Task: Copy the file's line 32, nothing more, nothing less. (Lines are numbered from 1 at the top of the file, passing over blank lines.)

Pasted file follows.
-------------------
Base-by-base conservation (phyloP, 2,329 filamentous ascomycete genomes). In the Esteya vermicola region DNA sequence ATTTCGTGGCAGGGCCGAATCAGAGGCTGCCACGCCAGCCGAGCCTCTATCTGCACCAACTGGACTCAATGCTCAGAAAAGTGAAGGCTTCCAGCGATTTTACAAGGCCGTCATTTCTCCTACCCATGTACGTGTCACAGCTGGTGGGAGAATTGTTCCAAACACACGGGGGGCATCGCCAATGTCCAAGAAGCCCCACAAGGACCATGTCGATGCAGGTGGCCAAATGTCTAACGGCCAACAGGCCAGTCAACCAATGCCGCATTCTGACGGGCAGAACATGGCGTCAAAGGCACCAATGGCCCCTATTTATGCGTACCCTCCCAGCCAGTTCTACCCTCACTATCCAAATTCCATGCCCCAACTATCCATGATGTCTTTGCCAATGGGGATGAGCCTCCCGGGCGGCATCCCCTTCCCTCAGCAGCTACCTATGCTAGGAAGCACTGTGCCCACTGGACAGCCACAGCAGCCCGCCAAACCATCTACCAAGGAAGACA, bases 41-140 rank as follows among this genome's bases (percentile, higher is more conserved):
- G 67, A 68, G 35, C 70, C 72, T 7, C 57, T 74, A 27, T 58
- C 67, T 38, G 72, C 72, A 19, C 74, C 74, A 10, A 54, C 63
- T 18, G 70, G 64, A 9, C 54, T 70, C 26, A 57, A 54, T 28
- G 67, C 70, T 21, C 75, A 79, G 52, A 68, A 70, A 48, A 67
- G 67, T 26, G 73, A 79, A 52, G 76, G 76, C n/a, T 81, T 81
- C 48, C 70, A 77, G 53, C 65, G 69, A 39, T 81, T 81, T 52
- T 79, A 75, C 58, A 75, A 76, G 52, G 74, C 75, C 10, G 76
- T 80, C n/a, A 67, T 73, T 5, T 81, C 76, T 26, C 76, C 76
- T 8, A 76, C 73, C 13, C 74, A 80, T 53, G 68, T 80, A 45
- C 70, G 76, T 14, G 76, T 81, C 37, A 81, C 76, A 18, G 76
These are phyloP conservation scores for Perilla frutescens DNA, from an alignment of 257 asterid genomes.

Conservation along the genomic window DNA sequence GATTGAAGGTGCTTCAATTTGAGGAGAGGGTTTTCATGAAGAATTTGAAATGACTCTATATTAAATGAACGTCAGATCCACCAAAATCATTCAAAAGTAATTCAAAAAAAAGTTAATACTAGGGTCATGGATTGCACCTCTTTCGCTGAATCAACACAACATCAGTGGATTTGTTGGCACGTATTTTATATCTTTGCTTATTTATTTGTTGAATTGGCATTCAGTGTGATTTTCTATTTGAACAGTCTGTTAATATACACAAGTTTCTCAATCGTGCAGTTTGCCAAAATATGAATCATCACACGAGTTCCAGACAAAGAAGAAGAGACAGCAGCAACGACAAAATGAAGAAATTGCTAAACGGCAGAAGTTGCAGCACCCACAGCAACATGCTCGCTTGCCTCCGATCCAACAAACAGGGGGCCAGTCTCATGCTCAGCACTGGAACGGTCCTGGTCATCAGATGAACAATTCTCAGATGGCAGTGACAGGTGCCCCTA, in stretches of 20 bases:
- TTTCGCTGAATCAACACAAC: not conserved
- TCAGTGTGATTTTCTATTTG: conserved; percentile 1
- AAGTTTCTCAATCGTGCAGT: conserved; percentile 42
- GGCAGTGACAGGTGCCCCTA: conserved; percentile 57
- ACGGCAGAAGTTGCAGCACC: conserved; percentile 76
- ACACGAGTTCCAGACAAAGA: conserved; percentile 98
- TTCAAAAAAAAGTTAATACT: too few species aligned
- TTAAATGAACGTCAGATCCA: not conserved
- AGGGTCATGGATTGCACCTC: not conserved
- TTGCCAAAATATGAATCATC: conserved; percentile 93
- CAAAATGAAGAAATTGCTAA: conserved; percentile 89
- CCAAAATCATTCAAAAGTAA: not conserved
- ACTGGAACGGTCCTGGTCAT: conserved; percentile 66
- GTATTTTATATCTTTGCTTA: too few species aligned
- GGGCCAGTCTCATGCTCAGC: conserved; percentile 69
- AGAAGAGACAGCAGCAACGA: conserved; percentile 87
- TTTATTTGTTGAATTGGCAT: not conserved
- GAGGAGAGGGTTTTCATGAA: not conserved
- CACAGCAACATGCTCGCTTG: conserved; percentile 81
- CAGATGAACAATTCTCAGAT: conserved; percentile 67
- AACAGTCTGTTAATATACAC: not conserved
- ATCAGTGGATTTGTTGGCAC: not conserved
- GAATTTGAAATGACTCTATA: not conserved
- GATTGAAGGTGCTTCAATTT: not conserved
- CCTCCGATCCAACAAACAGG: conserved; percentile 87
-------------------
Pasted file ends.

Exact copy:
- CACAGCAACATGCTCGCTTG: conserved; percentile 81